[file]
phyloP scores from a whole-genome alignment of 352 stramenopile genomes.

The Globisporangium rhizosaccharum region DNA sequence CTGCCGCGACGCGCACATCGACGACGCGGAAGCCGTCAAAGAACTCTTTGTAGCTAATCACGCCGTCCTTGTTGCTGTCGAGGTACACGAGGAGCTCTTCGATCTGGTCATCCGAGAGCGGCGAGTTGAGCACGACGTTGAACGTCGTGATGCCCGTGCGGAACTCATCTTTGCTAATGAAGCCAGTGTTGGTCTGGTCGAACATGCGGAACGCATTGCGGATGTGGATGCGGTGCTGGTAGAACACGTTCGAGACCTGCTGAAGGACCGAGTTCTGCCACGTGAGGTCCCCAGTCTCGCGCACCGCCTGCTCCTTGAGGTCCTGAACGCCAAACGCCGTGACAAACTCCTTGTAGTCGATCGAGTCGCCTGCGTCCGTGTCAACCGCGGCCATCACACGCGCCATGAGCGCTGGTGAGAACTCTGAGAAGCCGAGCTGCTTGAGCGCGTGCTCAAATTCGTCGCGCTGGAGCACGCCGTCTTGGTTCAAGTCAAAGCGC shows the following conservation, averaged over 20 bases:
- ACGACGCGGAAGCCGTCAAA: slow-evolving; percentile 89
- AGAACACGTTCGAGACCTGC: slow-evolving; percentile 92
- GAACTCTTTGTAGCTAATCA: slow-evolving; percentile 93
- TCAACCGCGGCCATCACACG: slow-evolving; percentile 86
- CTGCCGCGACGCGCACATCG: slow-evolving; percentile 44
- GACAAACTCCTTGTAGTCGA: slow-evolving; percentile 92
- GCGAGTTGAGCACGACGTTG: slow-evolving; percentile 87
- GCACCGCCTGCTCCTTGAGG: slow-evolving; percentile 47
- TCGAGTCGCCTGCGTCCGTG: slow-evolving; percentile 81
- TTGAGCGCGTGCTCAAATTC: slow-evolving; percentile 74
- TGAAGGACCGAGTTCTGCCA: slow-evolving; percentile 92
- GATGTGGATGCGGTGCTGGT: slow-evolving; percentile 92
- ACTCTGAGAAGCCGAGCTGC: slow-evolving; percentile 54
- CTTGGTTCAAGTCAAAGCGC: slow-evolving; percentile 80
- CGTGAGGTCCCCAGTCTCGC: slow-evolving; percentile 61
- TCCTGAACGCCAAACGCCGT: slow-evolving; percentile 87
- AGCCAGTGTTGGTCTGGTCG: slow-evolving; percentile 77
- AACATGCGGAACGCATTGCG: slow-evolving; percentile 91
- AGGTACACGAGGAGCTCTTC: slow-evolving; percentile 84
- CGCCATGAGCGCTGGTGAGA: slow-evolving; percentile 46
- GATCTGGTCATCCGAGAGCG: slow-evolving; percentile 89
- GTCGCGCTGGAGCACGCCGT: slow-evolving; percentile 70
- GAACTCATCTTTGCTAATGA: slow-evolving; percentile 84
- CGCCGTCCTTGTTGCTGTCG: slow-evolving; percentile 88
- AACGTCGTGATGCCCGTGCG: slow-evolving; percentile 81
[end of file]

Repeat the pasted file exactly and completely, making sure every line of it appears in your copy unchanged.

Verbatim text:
phyloP scores from a whole-genome alignment of 352 stramenopile genomes.

The Globisporangium rhizosaccharum region DNA sequence CTGCCGCGACGCGCACATCGACGACGCGGAAGCCGTCAAAGAACTCTTTGTAGCTAATCACGCCGTCCTTGTTGCTGTCGAGGTACACGAGGAGCTCTTCGATCTGGTCATCCGAGAGCGGCGAGTTGAGCACGACGTTGAACGTCGTGATGCCCGTGCGGAACTCATCTTTGCTAATGAAGCCAGTGTTGGTCTGGTCGAACATGCGGAACGCATTGCGGATGTGGATGCGGTGCTGGTAGAACACGTTCGAGACCTGCTGAAGGACCGAGTTCTGCCACGTGAGGTCCCCAGTCTCGCGCACCGCCTGCTCCTTGAGGTCCTGAACGCCAAACGCCGTGACAAACTCCTTGTAGTCGATCGAGTCGCCTGCGTCCGTGTCAACCGCGGCCATCACACGCGCCATGAGCGCTGGTGAGAACTCTGAGAAGCCGAGCTGCTTGAGCGCGTGCTCAAATTCGTCGCGCTGGAGCACGCCGTCTTGGTTCAAGTCAAAGCGC shows the following conservation, averaged over 20 bases:
- ACGACGCGGAAGCCGTCAAA: slow-evolving; percentile 89
- AGAACACGTTCGAGACCTGC: slow-evolving; percentile 92
- GAACTCTTTGTAGCTAATCA: slow-evolving; percentile 93
- TCAACCGCGGCCATCACACG: slow-evolving; percentile 86
- CTGCCGCGACGCGCACATCG: slow-evolving; percentile 44
- GACAAACTCCTTGTAGTCGA: slow-evolving; percentile 92
- GCGAGTTGAGCACGACGTTG: slow-evolving; percentile 87
- GCACCGCCTGCTCCTTGAGG: slow-evolving; percentile 47
- TCGAGTCGCCTGCGTCCGTG: slow-evolving; percentile 81
- TTGAGCGCGTGCTCAAATTC: slow-evolving; percentile 74
- TGAAGGACCGAGTTCTGCCA: slow-evolving; percentile 92
- GATGTGGATGCGGTGCTGGT: slow-evolving; percentile 92
- ACTCTGAGAAGCCGAGCTGC: slow-evolving; percentile 54
- CTTGGTTCAAGTCAAAGCGC: slow-evolving; percentile 80
- CGTGAGGTCCCCAGTCTCGC: slow-evolving; percentile 61
- TCCTGAACGCCAAACGCCGT: slow-evolving; percentile 87
- AGCCAGTGTTGGTCTGGTCG: slow-evolving; percentile 77
- AACATGCGGAACGCATTGCG: slow-evolving; percentile 91
- AGGTACACGAGGAGCTCTTC: slow-evolving; percentile 84
- CGCCATGAGCGCTGGTGAGA: slow-evolving; percentile 46
- GATCTGGTCATCCGAGAGCG: slow-evolving; percentile 89
- GTCGCGCTGGAGCACGCCGT: slow-evolving; percentile 70
- GAACTCATCTTTGCTAATGA: slow-evolving; percentile 84
- CGCCGTCCTTGTTGCTGTCG: slow-evolving; percentile 88
- AACGTCGTGATGCCCGTGCG: slow-evolving; percentile 81